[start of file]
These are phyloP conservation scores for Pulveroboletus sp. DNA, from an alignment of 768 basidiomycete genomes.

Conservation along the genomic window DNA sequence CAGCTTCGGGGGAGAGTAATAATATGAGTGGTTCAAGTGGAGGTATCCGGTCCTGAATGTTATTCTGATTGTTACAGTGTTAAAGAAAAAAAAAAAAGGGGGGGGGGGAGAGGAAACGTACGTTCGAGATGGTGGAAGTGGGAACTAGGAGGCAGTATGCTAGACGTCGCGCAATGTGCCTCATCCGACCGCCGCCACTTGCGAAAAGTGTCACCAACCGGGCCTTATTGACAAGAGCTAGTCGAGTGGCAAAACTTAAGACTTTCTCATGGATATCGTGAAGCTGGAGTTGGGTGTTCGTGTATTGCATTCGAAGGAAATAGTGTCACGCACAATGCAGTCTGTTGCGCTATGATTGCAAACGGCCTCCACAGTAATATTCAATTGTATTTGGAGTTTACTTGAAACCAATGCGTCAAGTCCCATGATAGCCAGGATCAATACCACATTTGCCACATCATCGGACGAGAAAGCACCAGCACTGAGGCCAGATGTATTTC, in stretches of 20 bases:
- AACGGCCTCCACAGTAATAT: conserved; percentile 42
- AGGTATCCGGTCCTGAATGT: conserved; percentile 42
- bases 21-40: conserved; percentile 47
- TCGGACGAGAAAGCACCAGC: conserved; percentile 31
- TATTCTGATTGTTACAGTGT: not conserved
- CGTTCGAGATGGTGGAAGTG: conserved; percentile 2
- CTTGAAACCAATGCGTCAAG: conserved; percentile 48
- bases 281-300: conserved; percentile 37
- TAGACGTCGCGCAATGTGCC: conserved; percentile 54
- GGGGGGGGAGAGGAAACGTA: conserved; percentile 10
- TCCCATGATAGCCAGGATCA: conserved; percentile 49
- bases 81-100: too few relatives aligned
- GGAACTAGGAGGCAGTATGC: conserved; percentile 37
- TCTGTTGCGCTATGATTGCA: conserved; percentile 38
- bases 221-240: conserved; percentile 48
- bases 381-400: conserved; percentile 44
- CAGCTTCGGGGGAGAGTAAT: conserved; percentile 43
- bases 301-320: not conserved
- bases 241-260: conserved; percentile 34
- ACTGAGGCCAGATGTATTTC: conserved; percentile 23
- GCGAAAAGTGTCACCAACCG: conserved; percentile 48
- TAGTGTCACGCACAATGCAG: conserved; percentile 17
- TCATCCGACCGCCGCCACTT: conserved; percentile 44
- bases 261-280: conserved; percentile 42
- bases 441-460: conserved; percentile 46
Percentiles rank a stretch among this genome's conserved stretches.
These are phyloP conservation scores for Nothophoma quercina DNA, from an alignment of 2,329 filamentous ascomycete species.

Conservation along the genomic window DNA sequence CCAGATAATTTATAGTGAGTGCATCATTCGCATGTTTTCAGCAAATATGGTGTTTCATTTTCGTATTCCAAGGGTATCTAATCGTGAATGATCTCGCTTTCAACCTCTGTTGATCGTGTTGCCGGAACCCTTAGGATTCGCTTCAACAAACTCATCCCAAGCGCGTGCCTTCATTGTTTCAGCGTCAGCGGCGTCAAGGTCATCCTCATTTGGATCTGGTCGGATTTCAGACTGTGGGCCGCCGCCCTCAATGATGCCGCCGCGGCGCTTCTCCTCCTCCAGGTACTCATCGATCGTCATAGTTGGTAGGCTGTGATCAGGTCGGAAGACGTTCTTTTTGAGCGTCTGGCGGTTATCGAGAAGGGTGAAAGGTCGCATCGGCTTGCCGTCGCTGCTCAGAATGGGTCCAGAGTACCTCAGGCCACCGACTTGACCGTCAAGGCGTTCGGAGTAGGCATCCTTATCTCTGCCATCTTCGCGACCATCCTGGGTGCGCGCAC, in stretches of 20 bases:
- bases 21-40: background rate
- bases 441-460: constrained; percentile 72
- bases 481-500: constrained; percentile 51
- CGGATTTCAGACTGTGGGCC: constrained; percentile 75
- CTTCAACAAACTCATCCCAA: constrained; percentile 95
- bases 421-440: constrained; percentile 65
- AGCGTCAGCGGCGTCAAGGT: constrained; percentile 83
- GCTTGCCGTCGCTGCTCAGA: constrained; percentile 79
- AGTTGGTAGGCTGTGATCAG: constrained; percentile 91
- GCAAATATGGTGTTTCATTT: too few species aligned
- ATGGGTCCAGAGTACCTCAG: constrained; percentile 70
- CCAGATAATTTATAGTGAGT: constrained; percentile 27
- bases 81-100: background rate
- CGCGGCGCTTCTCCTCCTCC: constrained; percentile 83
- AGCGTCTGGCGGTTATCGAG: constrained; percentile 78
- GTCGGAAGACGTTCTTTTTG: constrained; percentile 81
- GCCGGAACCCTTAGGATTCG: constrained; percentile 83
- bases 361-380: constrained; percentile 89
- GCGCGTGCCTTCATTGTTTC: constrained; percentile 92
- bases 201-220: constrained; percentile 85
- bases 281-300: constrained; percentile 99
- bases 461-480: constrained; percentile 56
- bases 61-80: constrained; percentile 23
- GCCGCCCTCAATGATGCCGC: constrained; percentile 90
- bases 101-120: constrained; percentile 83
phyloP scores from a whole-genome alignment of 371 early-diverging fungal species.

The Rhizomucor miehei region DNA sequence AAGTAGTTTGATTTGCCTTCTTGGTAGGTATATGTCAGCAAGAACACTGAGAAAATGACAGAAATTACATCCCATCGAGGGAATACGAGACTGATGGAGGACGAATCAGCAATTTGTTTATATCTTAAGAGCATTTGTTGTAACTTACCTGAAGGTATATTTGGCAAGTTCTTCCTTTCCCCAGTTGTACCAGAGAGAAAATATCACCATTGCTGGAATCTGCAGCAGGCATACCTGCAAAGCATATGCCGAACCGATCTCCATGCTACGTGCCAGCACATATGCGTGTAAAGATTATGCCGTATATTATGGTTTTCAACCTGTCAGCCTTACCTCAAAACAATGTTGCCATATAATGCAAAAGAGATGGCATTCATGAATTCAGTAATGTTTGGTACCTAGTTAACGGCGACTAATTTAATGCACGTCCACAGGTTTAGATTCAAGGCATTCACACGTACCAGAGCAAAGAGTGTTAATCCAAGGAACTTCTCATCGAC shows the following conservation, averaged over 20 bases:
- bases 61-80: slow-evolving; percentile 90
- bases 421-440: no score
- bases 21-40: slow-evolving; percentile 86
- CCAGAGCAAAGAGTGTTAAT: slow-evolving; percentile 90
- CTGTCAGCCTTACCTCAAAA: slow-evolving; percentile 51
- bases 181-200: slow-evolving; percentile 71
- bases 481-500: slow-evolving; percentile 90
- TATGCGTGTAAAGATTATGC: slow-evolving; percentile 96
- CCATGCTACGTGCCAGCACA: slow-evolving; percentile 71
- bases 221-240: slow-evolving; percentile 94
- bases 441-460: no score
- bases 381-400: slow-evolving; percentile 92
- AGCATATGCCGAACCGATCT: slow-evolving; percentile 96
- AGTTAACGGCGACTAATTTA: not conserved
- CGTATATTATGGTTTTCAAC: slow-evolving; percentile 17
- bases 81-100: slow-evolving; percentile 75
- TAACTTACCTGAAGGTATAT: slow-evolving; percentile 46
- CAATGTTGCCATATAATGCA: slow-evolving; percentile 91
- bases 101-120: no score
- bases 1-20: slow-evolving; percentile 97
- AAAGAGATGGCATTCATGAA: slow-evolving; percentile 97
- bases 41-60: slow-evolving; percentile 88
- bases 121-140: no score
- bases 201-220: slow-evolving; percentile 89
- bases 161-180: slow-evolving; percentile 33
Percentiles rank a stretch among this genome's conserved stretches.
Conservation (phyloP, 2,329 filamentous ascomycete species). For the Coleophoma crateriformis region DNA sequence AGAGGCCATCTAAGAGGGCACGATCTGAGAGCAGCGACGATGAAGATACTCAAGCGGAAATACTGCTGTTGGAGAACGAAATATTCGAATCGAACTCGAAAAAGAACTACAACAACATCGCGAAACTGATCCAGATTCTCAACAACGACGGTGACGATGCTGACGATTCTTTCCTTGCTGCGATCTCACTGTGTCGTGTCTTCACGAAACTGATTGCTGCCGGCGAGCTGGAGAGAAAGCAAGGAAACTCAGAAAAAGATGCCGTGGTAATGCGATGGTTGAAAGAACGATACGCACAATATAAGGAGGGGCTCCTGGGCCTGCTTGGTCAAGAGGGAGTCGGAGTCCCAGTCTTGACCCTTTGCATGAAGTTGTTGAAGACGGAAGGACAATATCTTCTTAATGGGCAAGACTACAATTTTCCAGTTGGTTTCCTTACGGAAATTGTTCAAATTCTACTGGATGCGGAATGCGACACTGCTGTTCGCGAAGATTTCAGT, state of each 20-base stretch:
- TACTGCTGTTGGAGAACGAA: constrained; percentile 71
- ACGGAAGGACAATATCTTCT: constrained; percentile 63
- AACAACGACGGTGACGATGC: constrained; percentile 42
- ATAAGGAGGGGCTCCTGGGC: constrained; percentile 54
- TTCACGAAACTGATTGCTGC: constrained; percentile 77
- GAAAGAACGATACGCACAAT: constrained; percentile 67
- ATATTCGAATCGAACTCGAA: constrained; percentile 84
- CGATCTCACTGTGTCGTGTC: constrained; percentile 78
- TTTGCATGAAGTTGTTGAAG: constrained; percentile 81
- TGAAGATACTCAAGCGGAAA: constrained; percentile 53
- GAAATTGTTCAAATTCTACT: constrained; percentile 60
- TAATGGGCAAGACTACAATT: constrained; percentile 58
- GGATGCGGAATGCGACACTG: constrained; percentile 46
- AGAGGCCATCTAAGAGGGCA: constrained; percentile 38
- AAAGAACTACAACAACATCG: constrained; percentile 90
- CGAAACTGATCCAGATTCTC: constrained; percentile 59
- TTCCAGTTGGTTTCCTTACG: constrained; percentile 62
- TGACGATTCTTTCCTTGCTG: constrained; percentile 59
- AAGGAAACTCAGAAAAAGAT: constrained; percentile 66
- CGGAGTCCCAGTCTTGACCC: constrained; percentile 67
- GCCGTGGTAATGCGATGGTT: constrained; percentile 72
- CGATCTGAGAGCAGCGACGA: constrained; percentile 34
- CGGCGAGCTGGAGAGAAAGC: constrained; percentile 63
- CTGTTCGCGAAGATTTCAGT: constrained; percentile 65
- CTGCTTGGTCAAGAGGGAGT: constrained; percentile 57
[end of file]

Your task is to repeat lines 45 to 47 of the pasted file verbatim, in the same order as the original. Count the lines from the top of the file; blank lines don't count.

- AGCGTCTGGCGGTTATCGAG: constrained; percentile 78
- GTCGGAAGACGTTCTTTTTG: constrained; percentile 81
- GCCGGAACCCTTAGGATTCG: constrained; percentile 83